Three years ago, when CRISPR-Cas9, a method of precisely editing DNA, suddenly appeared liked a technology from the future, scientists realized we could now engineer the human race by giving our children and their heirs improved genes. But many disavowed that we would do so soon.
The biologist Weizhi Ji, who created two gene-edited macaque monkeys at Kunming Biomedical International, said that creating humans with CRISPR-edited genomes was “very possible,” but added that “considering the safety issue, there would still be a long way to go.” (See “10 Breakthrough Technologies: Genome Editing.”)
Yet I was sure that scientists would research how to edit the human germ line, and quickly. (“Germ line” is biologists’ jargon for the egg and the sperm, which combine to form an embryo. Editing the DNA of such cells, or of the embryo itself, would pass heritable changes to future generations.)
They would try because editing genes with CRISPR was trivially easy, and it would be a sensational thing to do. “Any scientist with molecular biology skills and knowledge of how to work with [embryos] is going to be able to do this,” says Jennifer Doudna, a biologist at the University of California, Berkeley, who in 2012 co-discovered how to use CRISPR to edit genes.
Mostly, they would research CRISPR because it seems a powerful way to prevent disease from birth. Guoping Feng, a neurobiologist at MIT’s McGovern Institute for Brain Research, believes that gene-edited human beings are “10 to 20 years away,” but nonetheless approves of human germ-line editing. Feng says, “To me, it’s possible in the long run to dramatically improve health, lower costs. It’s a kind of prevention.”
Why not use CRISPR to eliminate diseases like Huntington’s, a terrible, fatal neurodegenerative disorder triggered by a defect in a single gene? Or why not correct the DNA of an embryo with a mutation in a gene called BRCA1, which causes ovarian and breast cancer? While you’re fiddling with an embryo’s DNA, why not insert naturally occurring gene variants that confer extraordinary characteristics like unbreakable bones or resistance to diseases like Alzheimer’s?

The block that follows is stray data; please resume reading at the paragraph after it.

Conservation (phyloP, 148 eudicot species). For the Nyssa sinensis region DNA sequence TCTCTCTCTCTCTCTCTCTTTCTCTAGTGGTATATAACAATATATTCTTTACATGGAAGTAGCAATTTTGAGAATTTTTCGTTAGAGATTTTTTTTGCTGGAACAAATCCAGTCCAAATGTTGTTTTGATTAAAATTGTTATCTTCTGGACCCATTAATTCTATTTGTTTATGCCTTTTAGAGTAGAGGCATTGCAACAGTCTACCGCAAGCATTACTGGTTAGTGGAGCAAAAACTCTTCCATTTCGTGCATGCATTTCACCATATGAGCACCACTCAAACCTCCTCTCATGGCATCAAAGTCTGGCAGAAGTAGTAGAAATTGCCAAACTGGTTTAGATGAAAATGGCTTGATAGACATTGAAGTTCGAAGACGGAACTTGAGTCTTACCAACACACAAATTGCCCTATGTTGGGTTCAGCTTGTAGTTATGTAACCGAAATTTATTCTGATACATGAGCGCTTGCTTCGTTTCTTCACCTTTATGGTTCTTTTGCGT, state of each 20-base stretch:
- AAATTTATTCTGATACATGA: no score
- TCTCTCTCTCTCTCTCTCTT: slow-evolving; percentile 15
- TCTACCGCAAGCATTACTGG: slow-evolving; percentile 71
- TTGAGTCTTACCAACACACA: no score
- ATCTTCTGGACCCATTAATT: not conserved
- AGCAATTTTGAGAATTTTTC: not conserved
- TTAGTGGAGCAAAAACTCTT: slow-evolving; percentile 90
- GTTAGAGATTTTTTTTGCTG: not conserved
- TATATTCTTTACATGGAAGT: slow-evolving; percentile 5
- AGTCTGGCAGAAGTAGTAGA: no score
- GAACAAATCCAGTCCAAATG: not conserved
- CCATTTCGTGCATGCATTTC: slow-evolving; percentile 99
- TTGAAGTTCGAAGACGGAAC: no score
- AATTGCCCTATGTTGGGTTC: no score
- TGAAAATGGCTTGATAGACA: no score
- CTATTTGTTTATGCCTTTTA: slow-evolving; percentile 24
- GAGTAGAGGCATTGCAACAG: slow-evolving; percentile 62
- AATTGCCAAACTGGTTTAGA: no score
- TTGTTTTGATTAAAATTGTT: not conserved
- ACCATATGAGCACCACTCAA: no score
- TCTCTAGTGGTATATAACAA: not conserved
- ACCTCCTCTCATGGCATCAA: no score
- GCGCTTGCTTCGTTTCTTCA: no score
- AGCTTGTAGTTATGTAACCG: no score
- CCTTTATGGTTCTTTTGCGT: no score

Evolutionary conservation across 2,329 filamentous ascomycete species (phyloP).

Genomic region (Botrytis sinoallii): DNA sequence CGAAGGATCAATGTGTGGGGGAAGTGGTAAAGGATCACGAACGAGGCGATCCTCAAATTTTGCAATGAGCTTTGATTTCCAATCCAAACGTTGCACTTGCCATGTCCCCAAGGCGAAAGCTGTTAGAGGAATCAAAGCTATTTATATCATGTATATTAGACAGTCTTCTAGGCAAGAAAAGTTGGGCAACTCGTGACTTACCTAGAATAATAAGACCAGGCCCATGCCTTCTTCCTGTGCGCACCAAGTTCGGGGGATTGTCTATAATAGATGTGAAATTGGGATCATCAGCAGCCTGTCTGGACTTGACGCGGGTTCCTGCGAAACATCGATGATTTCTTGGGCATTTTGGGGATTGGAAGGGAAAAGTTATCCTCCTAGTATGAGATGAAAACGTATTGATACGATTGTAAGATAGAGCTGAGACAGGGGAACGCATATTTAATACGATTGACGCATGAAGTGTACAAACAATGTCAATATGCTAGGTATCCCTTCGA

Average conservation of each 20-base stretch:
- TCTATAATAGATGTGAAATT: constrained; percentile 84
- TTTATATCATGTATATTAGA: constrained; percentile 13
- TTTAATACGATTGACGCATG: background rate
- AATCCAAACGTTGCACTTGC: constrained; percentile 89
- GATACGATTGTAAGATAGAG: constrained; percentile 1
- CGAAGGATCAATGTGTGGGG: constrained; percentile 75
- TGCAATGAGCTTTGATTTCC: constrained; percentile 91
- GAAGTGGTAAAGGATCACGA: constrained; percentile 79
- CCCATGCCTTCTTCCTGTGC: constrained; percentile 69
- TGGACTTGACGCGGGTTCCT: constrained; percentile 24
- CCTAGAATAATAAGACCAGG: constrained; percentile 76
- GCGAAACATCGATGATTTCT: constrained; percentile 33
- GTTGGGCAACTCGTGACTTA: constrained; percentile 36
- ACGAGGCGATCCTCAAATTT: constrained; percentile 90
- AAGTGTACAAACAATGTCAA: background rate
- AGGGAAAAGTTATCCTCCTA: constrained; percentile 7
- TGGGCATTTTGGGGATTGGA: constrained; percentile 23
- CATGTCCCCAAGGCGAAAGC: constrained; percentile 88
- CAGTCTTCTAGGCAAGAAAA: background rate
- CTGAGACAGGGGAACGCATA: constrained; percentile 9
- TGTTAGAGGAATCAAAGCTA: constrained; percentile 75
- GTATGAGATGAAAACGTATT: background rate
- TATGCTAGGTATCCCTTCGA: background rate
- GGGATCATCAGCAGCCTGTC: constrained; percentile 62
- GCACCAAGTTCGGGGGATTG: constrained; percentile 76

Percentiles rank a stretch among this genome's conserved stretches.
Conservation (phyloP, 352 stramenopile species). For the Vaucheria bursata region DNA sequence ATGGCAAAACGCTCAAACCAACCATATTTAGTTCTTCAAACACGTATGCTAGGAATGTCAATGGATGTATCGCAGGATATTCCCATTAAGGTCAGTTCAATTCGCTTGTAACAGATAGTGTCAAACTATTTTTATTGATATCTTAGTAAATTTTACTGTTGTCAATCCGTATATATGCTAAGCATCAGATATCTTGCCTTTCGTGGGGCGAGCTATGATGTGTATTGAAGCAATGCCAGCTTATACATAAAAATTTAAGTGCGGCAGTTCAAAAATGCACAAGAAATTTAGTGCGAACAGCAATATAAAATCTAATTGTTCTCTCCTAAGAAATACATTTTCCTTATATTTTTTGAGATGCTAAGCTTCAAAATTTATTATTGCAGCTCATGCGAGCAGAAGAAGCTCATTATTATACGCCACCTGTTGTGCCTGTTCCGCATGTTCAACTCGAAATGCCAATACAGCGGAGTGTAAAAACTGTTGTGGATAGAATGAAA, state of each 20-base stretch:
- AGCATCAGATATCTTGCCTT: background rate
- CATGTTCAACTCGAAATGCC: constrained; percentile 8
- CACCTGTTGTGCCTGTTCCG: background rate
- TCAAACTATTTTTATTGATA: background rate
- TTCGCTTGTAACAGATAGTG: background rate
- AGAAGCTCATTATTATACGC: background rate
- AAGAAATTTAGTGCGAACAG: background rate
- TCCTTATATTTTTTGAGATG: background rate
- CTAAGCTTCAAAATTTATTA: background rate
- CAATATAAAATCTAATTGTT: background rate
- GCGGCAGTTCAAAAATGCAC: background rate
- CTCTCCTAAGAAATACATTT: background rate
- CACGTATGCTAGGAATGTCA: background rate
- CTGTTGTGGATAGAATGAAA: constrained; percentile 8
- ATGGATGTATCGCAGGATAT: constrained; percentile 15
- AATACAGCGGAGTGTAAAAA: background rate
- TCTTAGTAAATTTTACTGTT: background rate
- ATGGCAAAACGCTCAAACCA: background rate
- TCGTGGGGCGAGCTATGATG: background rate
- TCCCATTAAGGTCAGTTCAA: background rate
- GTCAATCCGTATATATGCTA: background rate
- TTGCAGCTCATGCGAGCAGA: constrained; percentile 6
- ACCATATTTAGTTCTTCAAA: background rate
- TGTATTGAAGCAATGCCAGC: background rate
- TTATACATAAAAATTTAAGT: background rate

As our biomedicine editor, Antonio Regalado, reports in this issue’s cover story, “Engineering the Perfect Baby,” experiments designed to correct the DNA in a woman’s egg or a man’s sperm, or to directly edit the DNA of an early-stage embryo using CRISPR, are already being carried out.
Why not? One concern is that the technologies would not be widely available, at least at first. Their expense would mean only rich people would have perfect children. Another worry is that germ-line engineering would affect unborn people without their consent. The most potent objection is that we don’t know what we’re doing: if you provide immunity to a disease, you might break something in a genome.
History insists that when a technology has obvious utility, it will be used. But how we use a new technology is our choice. In March, writing in the journal Science, a group of scientists including Doudna and two Nobel laureates called for a great debate on the genetic engineering of humans and a moratorium on any effort to create engineered babies. Crucially, the scientists did not ask their peers to stop using CRISPR to edit human embryos for research purposes; but they recommended convening a “globally representative” group of government agencies, ethics experts, and scientists to suggest policies to guide that research.
Let’s have that debate. Write to me at firstname.lastname@example.org.